A&R1983: Neil the Horse Comics and Stories

Neil the Horse Comics and Stories (1983) #1-10,
Neil The Horse Comics and Stories (1984) #11-15
by Arn Saba with Barbara Rausch, David Roman and others

Ah, Neil the Horse. I was (counts on finger) 15 when I read the first issue of Neil the Horse, and I was absolutely enthralled. It was love at first sight. Let’s look at that first issue:

Deni the publisher gives some background on this: Originally there was going to be an anthology series called Unique Stories, but that didn’t happen. Two years later, instead we have the first issue of Neil the Horse instead.

Saba dedicates the book to Carl Barks… which is surprising in one way: Neil the Horse looks just like something Floyd Gottfredson would have drawn, and not so much as a Barks creation.

(Note: Saba is now Katherine Collins, but for the sake of this blog post, “Saba” seems the least confusing — especially since the recently-published collection is also credited to Arn Saba.)

On the second page, we get some examples from the Neil the Horse newspaper strip, which seems totally bizarre in a kinda wonderful way. 30 Canadian newspapers ran this? Canadians are great.

Then it’s onto the first story, and… Soapy the cat has strapped suction cups to Neil’s er hooves, which enables him to clamber around on house roofs. Because why not!

And here’s the denouement, and here the Barks influences become clearer.

It’s such a wonderfully bizarre story: It starts with a strange premise, and then insists on it so hard that it all seems natural in the end.

The artwork is fun and inventive, the pacing is on point, and it’s really funny.

And then the next page is this!

And then there’s a song! Complete with score!

And then there’s an illustrated prose story (which is the longest serial in the series)!

And then there’s dancing!

And then Neil, Mamselle Poupée and Soapy all address the reader!

And then there’s paper dolls!

All this in 24 pages!

Now, Saba’s obsessions aren’t (and weren’t) mine, but it’s just such a … miniature cornucopia… it’s a complete worldview as a slim pamphlet, and I was sold immediately. I was a fan since I first opened this book, and I’ve remained a fan: I read this series, over and over, as a teenager, and I read the collected edition when it was published in 2017, and I’m re-reading it now.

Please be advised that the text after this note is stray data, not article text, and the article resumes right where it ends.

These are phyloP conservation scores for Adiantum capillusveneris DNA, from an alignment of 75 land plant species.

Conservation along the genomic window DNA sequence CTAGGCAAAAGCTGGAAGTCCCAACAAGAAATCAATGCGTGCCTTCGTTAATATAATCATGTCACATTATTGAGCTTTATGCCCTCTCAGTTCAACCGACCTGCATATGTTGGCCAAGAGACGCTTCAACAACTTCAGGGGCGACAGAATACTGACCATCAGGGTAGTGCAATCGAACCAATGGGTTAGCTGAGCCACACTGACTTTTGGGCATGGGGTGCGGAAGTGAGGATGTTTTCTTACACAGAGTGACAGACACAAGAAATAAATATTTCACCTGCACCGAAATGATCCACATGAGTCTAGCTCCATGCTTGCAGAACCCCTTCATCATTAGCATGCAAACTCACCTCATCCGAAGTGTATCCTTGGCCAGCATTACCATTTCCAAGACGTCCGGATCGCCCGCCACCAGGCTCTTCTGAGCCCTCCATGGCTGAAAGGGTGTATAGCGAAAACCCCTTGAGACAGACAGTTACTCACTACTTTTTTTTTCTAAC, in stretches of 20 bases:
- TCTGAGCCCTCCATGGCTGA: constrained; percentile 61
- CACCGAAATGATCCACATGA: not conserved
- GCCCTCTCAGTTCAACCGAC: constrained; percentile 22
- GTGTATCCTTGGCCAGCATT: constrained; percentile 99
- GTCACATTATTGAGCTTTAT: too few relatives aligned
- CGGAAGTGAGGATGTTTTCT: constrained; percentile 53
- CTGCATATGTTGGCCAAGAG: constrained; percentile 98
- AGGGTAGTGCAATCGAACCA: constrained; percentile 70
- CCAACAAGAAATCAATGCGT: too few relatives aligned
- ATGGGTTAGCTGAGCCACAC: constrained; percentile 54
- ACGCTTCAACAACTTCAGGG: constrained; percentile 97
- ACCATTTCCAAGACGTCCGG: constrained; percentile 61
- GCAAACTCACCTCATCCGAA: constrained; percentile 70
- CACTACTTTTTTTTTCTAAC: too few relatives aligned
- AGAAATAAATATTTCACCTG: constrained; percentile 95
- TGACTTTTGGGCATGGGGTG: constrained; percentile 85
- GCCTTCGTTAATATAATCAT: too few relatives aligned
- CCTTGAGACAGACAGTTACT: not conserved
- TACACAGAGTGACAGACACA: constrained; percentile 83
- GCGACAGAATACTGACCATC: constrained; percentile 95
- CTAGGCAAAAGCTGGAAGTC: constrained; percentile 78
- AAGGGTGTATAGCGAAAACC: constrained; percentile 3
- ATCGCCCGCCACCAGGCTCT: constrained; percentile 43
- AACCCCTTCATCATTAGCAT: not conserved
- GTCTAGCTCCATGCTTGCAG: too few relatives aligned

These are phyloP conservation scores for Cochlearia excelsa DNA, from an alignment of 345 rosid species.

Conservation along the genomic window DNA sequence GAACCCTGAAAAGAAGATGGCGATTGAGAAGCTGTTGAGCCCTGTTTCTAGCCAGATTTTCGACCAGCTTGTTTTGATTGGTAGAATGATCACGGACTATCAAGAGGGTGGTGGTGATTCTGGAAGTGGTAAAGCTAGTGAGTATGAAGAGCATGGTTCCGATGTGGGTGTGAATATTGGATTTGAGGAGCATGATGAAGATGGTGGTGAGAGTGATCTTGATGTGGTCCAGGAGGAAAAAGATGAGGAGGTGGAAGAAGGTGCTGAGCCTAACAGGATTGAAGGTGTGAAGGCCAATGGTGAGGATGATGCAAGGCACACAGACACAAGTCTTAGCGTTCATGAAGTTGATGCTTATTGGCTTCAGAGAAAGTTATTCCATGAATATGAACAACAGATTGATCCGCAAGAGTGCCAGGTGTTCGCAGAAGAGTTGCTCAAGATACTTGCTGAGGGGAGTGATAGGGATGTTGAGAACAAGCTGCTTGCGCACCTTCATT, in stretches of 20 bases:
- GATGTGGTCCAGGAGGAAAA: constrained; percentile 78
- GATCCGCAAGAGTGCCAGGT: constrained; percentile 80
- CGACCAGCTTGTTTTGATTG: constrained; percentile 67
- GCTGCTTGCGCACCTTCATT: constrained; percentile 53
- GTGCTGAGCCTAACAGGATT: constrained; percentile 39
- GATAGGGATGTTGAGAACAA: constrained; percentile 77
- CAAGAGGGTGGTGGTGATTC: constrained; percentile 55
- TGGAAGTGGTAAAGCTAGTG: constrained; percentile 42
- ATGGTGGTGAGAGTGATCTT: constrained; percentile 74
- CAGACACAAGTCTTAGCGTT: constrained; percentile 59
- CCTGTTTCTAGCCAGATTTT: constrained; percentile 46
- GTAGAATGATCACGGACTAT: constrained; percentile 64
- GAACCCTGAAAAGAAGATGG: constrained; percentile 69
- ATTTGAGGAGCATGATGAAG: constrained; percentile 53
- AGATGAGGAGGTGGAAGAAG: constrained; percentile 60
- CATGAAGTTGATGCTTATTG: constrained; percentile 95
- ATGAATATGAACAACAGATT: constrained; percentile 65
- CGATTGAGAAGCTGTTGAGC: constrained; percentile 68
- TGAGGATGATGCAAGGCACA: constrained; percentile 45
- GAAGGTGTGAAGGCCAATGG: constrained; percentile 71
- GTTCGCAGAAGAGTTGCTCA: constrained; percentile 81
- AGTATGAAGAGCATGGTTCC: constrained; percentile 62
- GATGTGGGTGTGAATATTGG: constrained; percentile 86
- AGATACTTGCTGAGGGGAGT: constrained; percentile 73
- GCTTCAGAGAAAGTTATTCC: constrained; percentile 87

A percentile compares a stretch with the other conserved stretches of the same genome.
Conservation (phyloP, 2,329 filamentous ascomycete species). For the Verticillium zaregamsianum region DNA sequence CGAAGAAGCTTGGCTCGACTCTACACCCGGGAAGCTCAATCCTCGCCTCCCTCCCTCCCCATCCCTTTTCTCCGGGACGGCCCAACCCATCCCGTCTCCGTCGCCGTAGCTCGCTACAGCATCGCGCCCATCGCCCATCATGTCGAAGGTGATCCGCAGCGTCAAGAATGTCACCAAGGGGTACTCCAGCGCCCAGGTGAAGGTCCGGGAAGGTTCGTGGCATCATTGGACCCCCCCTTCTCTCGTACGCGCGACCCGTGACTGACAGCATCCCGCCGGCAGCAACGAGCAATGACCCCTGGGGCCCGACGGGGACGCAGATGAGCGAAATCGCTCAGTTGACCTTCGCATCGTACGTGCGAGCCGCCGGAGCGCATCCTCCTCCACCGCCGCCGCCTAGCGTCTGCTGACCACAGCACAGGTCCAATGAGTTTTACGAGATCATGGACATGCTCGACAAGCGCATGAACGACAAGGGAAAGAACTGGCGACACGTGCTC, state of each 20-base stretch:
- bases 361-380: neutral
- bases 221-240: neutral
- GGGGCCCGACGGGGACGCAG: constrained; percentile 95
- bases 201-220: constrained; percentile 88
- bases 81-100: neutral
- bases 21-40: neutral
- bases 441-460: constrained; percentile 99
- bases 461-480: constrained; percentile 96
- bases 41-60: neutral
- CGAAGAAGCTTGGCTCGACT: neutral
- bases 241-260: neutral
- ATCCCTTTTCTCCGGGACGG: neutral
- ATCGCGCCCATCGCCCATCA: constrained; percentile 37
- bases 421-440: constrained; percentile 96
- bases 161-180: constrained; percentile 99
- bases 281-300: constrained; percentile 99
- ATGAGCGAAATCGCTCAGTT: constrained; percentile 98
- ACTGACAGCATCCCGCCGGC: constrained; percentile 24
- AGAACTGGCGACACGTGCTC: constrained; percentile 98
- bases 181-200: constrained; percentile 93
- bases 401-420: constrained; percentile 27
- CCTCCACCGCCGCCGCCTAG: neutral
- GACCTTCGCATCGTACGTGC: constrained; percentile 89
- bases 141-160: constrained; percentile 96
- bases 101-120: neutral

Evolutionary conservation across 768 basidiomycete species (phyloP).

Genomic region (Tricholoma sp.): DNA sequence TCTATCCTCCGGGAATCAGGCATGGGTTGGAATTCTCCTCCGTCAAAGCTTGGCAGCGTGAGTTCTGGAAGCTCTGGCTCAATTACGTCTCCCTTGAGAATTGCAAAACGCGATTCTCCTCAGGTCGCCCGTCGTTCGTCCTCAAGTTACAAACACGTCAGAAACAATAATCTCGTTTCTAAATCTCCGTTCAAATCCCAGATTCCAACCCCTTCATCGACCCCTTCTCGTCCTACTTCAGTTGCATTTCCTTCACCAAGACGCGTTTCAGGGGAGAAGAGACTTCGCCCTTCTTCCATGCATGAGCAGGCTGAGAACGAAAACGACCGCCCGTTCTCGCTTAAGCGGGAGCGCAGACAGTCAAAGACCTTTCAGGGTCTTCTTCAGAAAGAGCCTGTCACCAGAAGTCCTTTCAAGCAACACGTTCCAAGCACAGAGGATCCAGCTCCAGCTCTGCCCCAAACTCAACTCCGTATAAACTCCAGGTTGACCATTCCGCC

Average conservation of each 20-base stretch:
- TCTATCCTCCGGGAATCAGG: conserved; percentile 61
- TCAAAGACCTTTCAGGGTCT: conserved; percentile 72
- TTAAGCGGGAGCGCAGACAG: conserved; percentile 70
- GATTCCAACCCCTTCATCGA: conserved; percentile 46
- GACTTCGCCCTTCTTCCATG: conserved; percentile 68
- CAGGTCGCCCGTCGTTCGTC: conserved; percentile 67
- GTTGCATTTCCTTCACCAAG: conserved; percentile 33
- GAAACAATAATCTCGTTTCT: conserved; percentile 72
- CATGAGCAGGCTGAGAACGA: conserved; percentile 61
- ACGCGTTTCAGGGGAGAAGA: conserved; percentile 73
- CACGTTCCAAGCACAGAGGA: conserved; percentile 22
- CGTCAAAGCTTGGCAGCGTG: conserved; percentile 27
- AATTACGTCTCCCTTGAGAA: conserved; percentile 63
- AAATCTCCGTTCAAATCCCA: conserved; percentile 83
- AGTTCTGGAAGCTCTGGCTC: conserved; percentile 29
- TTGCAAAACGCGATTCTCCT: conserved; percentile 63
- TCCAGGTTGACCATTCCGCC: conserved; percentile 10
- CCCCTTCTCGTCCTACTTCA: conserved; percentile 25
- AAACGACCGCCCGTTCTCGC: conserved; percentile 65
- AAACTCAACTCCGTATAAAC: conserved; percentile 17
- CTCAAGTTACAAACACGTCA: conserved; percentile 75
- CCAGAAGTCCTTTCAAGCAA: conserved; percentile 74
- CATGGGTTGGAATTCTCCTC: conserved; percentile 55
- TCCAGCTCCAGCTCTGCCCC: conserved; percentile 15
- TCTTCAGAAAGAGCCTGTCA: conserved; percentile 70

Saba somehow manages to make these sequences absolutely magical. I wasn’t actually a fan of musicals at the time I read this for the first time, but I’ve become so over the years, and the reason is probably partly because of Neil the Horse.

Just look at that well-choreographed chaos. Just look at it.

Mmm… banana milkshakes… I used to make those, too, as a teenager. Was this where it started? Hm… haven’t had one in years… I should get some bananas and some vanilla ice.

There. Ordered.

When I think of Neil the Horse, what I usually remember is a mood… it’s a quiet, comfortable, cozy mood. But the graphic inventiveness is also something to behold.

Apart from the illustrated prose serial, the longest thing in the series is this one, which gets a proper splash page and everything. It only runs for four issues, though, so while it feels kinda epic, it’s not really that long.

It’s about our band of friends being captured by elves (who seems like assholes to start with), and Neil has to use his awesome video game skillz to save them all. (Yes.) It’s pretty kooky, but it works.

I haven’t mentioned the covers — most of the issues have wrap-around covers. The book is just… way beyond the call of duty; a labour of love: There’s not a single page wasted.

A colour version of Neil the Horse is announced, but that turns out to not be possible. Deni Sim mentions a publishing partner pulling out… which is a shame. I mean, the book looks awesome in black and white, but Saba wanted the book to be in colour, so I’d be interested to see how that’d look.

Isn’t this the sweetest cover? And then you read the newspaper headlines. And then… it’s still the sweetest cover, made even more touching by the precariousness of it all?

I absolutely adore Neil’s face in the second panel up there. It’s 100% perfect Floyd Gottfredson.

And, indeed, Bananas are here to stay.

And then there’s a Conan parody, because why not. (And besides, Cerebus started as a riff on Conan, so there’s a precedent.)

Oh, yeah, I haven’t mentioned the other artists. David Roman is responsible for doing the background on many of the stories (and inks on some), and here’s what his stuff looks like otherwise.

Hm… they certainly seemed to get letters from all over the place…